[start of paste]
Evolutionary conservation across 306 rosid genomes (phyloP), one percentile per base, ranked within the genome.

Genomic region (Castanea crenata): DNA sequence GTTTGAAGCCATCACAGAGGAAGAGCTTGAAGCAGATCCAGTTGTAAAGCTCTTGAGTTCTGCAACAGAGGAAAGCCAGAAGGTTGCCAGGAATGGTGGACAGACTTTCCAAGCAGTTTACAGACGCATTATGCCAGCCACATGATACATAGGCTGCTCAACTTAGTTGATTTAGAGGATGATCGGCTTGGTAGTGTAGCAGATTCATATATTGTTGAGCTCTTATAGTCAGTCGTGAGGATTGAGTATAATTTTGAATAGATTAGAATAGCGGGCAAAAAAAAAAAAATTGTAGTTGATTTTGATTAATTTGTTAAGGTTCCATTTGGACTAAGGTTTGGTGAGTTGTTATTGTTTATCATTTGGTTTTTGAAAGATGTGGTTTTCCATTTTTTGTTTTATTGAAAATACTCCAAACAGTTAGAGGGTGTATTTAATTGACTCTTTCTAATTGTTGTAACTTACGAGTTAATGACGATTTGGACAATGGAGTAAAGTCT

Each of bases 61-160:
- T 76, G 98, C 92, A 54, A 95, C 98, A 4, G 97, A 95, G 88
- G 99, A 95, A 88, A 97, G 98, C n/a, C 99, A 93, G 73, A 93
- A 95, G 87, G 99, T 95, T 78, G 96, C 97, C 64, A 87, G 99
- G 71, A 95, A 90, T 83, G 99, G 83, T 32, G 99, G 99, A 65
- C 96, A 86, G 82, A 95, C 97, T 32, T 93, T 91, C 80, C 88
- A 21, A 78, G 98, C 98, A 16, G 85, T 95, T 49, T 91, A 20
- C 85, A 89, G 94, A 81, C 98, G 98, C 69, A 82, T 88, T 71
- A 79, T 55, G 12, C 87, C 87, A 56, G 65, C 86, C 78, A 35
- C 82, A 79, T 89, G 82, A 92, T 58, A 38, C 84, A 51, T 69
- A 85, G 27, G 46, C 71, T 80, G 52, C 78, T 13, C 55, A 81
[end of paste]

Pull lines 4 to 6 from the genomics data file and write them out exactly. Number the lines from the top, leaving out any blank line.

- T 76, G 98, C 92, A 54, A 95, C 98, A 4, G 97, A 95, G 88
- G 99, A 95, A 88, A 97, G 98, C n/a, C 99, A 93, G 73, A 93
- A 95, G 87, G 99, T 95, T 78, G 96, C 97, C 64, A 87, G 99